There is a lot of wedding talk in our office lately, with employees and employee’s children getting married. Weddings cost money and can be stressful, but is there a correlation between the cost of a wedding and the duration of the marriage? Emory University published a study called “A Diamond is Forever” and Other Fairy Tales: The Relationship between Wedding Expenses and Marriage Duration”. Below are some interesting facts:
We all remember the old adage “If you aim at nothing, you’re sure to hit it”. There are numerous studies out that confirm those who have written goals will more likely achieve them. Dr. Gail Matthews, a psychology professor at Dominican University in California, did a study on goal-setting with 267 participants. She found that you are 42 percent more likely to achieve your goals just by writing them down. The obvious alternative to not putting them in writing is drifting through life aimlessly reacting to events and circumstances, allowing them to dictate our purpose and accomplishments.
As we meet with prospective clients, we like to start with a simple but provocative question, “Suppose we’re meeting here three years from today, what has to have happened in your life personally or professionally for you to be happy with your progress?” This could be anything generically related to financial, health, spiritual, professional development or family matters. For example, common answers are: “Retirement income, Growth in liquid assets, Maintain health, Debt reduction or more family travel” to name a few.
Once we list these items, we organize them 1-5 to capture levels of priority for each. Undoubtedly, there are usually impediments or dangers lurking that could prevent them from achieving these key areas of progress. A few most noted are: Lack of a coordinated strategy, health concerns, unprepared for death of spouse, out of date estate plan, disorganized financial matters, higher income taxes or running out of money.
Having spent several years caring for my aging parents, there were some hard life lessons that I believe are worth sharing. This something we all hope we can handle when the time comes, but it's one of those things that we don’t want to think about. Whether the time is now or somewhere down the road, there are steps that you can take to make your life (and theirs) a little easier. Some people live their entire lives with little or no assistance from family and friends, but today Americans are living longer than ever before. It's always better to be prepared.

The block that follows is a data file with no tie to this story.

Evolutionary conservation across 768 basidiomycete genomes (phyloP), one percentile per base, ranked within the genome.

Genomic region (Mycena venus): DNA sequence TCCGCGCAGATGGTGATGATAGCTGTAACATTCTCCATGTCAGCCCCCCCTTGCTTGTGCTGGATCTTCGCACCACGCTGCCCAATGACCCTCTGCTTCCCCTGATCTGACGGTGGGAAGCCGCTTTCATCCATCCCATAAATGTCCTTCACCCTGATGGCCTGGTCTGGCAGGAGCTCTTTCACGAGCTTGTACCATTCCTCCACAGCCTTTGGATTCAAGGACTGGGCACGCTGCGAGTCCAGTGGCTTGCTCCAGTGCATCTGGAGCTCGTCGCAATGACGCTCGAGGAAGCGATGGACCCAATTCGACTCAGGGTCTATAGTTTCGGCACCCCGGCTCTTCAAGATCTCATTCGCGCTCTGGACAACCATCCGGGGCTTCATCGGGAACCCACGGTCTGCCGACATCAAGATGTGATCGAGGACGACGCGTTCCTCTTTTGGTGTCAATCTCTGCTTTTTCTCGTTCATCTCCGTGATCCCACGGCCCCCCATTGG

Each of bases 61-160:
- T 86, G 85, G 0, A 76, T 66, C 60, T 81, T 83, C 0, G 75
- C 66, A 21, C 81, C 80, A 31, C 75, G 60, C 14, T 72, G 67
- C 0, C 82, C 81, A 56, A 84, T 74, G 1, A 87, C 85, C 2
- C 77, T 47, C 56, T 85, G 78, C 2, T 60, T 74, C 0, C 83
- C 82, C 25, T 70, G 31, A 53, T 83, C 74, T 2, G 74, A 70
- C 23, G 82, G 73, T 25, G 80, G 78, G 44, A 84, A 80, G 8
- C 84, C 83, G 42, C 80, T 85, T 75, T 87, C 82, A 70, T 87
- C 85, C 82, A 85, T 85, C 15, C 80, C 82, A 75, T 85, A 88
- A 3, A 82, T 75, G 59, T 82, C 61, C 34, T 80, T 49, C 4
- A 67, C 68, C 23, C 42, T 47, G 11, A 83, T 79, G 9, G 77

Imagine that you’re a self-made person with $10 million in assets…
Do you leave it all to your children, spend all you can or donate to charity? Prudence and each family’s values should determine some balance in each. A coming intergenerational shift in wealth raises many issues for prosperous families, including how much to give children without doing more harm than good. The affluent families we deal with are mostly concerned with ensuring that their wealth doesn’t snuff out their children’s sense of purpose, ambition and desire to make the world a better place. What many high-net-worth people worry about is that the money may ruin their children instead of enriching their lives.
In a national study of 206 affluent parents in 2014, one financial institution found that most people plan to leave the lion’s share of their wealth to family members, motivated by a desire to positively influence the lives of loved ones. Given the amount of wealth that’s expected to be transferred to the next generation, more families should be discussing this.
Everyone wants to retire comfortably when the time comes. Most also want to help their child go to college. So how do you juggle the two? The truth is, saving for your retirement and your child's education at the same time can be a challenge. But take heart—you may be able to reach both goals if you make some smart choices now.
The first step is to determine what your needs are for each goal.
Beth is in her 60s and never married. She ran a successful consulting business for 20 years and sold it with enough assets and investments to comfortably retire. A lifelong patron of the arts, for years she volunteered and worked tirelessly to raise funds for the local non-profit theatre. Though Beth never had children of her own, she has a close friend with whom she’s been actively involved in raising the friend’s two children.
Because Beth doesn’t have any children or siblings and her parents have long passed, she doesn’t think she needs to bother with a will. Unfortunately, if she passes away without one, all of her assets could go to the state or at best, to some distant relative she may not even know. With advanced planning, singles can avoid the state court appointing a distant relative he or she may dislike or never have met to make decisions on their behalf.
Are you concerned about retirement? According to recent survey 71% of individuals that are within 15 years of retirement report experiencing increased levels of anxiety when thinking about retirement. It is no wonder that the thought of also taking the role of retirement planner/investment specialist/financial planner hat causes stress considering all of the obligations working adults in this phase of life face. Most will probably experience a “ceiling of complexity” and lack of time to properly address all the details of their family’s financial matters.
Selecting a competent professional who can carefully listen to your needs, goals and provide some clarity, guidance and confidence is also a challenge. You may ask, “How do I find the right person to help in our situation?” The following are some questions to ask yourself and your potential advisor to help guide you to the right working relationship. Let’s start with some questions to ask yourself.
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